Members have heard all the nonsense that senior management ram down our throats about “quality service delivery”, “stakeholders” and “moving towards a world class fire service”, etc. If they’re so committed to these objectives, why is that they keep trying to reduce the service we provide to the community?The latest incarnation of this trend is the staffing of water tankers. It seems the Department has decided that staffing of water tankers is optional, and that tankers can simply be put off line if sufficient retained firefighters are not available. The NSWFB has never operated appliances in this way. If there has been an appliance (or multiple appliances) at a station then it has (or they have) always been staffed.
You only need to look back 2 years or so to see how permanently-staffed water tankers were always worked. If a staff shortage occurred the tanker wasn’t grounded. Instead, either a relieving firefighter was directed to the station or a member was brought in on overtime to fill the vacancy. This happened 24 hours a day, 365 days of the year, summer or winter, rain or shine, because the firefighters on the tanker were part of the minimum staffing of that station.
So what’s happened to change this? In our view, nothing. In 1997 our Union agreed to change from permanent to retained staffing on 9 water tankers in Sydney and Newcastle, and to redirect those permanent positions to new country locations (ie., the country staffing program). We also concluded an agreement with the Department for relocation of these tankers (eg Forestville’s tanker was to go to Berowra to be staffed by new and existing retained members) – but that was all. We certainly never agreed to, nor intended any change other than the change from permanent to retained staffing. We didn’t agree to casual staffing of the tankers, nor to taking any tankers off line if retained availability became an issue.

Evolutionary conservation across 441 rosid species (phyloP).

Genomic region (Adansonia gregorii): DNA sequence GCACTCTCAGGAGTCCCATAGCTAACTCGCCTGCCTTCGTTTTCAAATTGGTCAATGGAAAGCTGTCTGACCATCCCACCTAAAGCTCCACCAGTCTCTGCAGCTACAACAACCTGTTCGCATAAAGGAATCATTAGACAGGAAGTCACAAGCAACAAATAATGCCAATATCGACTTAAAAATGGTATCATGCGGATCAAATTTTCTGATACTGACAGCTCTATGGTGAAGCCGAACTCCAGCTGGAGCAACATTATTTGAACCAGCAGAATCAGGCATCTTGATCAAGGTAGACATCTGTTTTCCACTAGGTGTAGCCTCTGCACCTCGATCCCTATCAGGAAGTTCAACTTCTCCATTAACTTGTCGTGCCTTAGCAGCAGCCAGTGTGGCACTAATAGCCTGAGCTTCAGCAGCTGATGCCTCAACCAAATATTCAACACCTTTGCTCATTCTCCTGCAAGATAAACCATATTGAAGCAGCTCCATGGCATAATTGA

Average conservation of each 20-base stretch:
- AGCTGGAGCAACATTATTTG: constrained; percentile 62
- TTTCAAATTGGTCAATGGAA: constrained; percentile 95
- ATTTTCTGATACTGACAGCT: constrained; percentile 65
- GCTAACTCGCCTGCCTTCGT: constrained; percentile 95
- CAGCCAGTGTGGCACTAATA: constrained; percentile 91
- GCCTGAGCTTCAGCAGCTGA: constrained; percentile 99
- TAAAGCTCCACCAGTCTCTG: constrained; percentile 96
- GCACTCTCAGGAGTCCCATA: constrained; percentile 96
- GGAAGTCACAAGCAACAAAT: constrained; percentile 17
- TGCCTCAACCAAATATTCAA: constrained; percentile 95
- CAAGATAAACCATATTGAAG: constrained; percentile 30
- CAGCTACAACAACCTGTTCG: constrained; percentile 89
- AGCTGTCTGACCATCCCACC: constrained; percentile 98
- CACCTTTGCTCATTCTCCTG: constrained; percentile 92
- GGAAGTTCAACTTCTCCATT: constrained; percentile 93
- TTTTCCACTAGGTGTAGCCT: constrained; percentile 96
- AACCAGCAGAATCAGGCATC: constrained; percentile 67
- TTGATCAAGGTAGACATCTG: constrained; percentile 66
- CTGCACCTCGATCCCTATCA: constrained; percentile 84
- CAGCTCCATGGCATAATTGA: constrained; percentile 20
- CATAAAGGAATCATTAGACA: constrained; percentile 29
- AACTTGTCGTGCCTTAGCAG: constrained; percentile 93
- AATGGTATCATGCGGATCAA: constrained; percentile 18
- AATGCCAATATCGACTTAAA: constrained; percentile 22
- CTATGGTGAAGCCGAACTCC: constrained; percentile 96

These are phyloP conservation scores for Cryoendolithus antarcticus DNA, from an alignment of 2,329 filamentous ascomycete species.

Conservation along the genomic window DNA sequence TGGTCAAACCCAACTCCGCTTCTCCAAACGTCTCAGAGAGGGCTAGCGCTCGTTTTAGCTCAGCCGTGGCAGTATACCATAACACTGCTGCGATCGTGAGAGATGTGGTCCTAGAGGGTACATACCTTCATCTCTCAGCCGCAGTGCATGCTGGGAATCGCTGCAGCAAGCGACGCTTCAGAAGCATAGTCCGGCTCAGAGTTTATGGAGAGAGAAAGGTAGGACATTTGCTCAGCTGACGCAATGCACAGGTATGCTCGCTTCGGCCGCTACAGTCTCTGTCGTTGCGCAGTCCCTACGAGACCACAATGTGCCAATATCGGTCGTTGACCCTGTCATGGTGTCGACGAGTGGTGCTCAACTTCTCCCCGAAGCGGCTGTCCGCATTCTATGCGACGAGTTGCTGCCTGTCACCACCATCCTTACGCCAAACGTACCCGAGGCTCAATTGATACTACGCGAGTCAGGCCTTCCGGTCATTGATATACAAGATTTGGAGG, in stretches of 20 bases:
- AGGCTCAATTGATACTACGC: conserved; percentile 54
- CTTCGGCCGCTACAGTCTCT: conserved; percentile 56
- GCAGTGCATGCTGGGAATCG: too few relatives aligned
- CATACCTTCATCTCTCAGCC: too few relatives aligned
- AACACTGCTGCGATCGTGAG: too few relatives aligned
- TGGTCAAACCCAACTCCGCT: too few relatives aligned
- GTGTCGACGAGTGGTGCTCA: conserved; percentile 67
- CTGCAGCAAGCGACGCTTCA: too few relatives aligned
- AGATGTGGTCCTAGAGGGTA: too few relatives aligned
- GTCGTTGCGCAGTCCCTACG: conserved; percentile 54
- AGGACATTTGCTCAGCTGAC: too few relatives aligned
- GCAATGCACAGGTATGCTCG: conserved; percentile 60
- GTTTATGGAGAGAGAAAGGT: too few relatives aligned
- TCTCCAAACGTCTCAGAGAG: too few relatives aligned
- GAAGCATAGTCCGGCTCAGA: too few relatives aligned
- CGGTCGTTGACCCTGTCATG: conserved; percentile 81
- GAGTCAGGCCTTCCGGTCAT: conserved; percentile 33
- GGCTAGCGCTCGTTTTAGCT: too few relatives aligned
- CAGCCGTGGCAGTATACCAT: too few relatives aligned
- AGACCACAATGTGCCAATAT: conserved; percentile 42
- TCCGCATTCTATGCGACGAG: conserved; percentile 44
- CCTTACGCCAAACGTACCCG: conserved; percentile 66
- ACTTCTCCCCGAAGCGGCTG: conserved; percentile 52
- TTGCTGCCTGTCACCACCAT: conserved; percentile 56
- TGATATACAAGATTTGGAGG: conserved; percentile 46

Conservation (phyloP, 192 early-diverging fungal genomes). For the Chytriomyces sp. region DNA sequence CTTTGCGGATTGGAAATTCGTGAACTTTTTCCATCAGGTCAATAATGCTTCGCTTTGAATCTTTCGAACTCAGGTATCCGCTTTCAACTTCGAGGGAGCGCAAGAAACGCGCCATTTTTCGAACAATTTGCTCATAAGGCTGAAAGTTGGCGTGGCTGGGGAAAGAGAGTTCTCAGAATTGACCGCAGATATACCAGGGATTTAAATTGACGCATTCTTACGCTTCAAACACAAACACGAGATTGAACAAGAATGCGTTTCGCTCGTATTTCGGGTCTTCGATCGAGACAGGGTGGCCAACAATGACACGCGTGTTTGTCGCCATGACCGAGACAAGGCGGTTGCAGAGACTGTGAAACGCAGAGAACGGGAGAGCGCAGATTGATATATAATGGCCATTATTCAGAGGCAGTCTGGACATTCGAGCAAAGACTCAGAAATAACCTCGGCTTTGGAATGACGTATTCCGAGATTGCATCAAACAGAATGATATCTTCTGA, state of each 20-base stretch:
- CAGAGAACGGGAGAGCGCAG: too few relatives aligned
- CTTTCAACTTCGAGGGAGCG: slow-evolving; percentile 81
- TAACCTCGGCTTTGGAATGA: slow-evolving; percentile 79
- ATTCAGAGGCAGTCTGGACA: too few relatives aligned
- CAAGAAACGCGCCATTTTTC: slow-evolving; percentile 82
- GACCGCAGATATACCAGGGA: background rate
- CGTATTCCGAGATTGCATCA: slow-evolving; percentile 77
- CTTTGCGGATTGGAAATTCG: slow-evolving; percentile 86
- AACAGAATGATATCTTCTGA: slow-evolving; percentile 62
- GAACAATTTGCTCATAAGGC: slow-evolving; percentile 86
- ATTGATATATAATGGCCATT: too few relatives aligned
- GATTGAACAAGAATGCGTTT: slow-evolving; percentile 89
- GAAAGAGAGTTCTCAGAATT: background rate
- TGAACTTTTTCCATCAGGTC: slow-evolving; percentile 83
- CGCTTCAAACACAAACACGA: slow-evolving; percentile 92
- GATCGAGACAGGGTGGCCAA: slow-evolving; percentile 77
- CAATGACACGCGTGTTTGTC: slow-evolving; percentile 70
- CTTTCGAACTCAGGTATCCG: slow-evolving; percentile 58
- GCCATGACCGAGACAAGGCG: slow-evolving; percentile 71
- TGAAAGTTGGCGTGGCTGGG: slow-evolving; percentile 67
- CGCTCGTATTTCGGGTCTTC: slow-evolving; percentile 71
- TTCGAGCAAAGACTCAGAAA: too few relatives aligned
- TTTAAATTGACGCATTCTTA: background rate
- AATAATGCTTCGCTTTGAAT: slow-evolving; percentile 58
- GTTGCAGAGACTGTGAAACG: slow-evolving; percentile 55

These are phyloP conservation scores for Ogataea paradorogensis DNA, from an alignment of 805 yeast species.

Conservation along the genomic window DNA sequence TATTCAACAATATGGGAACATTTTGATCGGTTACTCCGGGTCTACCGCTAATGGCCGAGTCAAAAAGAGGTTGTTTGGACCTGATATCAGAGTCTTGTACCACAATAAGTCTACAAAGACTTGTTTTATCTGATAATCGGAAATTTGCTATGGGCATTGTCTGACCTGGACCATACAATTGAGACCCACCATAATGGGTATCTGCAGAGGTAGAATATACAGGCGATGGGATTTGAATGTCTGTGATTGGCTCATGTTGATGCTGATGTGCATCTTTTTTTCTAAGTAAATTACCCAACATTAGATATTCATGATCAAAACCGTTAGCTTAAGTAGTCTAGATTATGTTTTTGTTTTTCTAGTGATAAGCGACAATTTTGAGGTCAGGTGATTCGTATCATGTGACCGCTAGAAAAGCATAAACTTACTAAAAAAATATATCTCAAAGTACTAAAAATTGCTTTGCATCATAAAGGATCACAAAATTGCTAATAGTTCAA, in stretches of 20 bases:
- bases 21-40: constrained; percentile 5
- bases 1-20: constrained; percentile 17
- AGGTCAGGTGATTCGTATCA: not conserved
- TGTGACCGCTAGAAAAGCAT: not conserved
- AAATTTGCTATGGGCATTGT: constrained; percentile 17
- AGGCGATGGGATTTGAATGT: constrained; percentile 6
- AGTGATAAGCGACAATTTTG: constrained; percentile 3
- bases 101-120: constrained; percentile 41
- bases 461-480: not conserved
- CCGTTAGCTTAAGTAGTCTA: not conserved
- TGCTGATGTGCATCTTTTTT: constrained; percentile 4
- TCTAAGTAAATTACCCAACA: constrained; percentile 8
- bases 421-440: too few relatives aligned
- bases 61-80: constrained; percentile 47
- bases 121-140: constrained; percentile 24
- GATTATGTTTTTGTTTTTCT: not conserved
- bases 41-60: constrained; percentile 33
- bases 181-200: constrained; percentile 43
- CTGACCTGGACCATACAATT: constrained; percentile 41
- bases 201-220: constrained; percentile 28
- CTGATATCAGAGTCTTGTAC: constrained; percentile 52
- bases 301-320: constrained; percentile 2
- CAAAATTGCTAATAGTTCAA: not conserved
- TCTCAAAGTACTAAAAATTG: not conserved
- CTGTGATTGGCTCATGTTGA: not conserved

In Order 1995/20 was negotiated by the Union to maintain safe minimum crewing. It requires all Station Commanders to notify their senior officer if retained availability is short – if you don’t then the blame will fall squarely on you if anything ever goes wrong (and you can expect the Department to drop you like a hot potato if it does!). Tell them if you’re short because then it becomes the Department’s responsibility, not yours. And be sure to tell the Union if nothing is done to fix it because we need to know before we can begin to force the issue.
In Order 1995/20 isn’t about overtime for permanent members; it’s simply about your safety, community safety and ensuring that the Department employs the necessary number of retained firefighters to keep all appliances on the road with safe staffing levels. In contrast, the Department’s attempt to ground appliances has nothing to do with building “a world class fire service”: that requires money.
Friday 24th March, 2000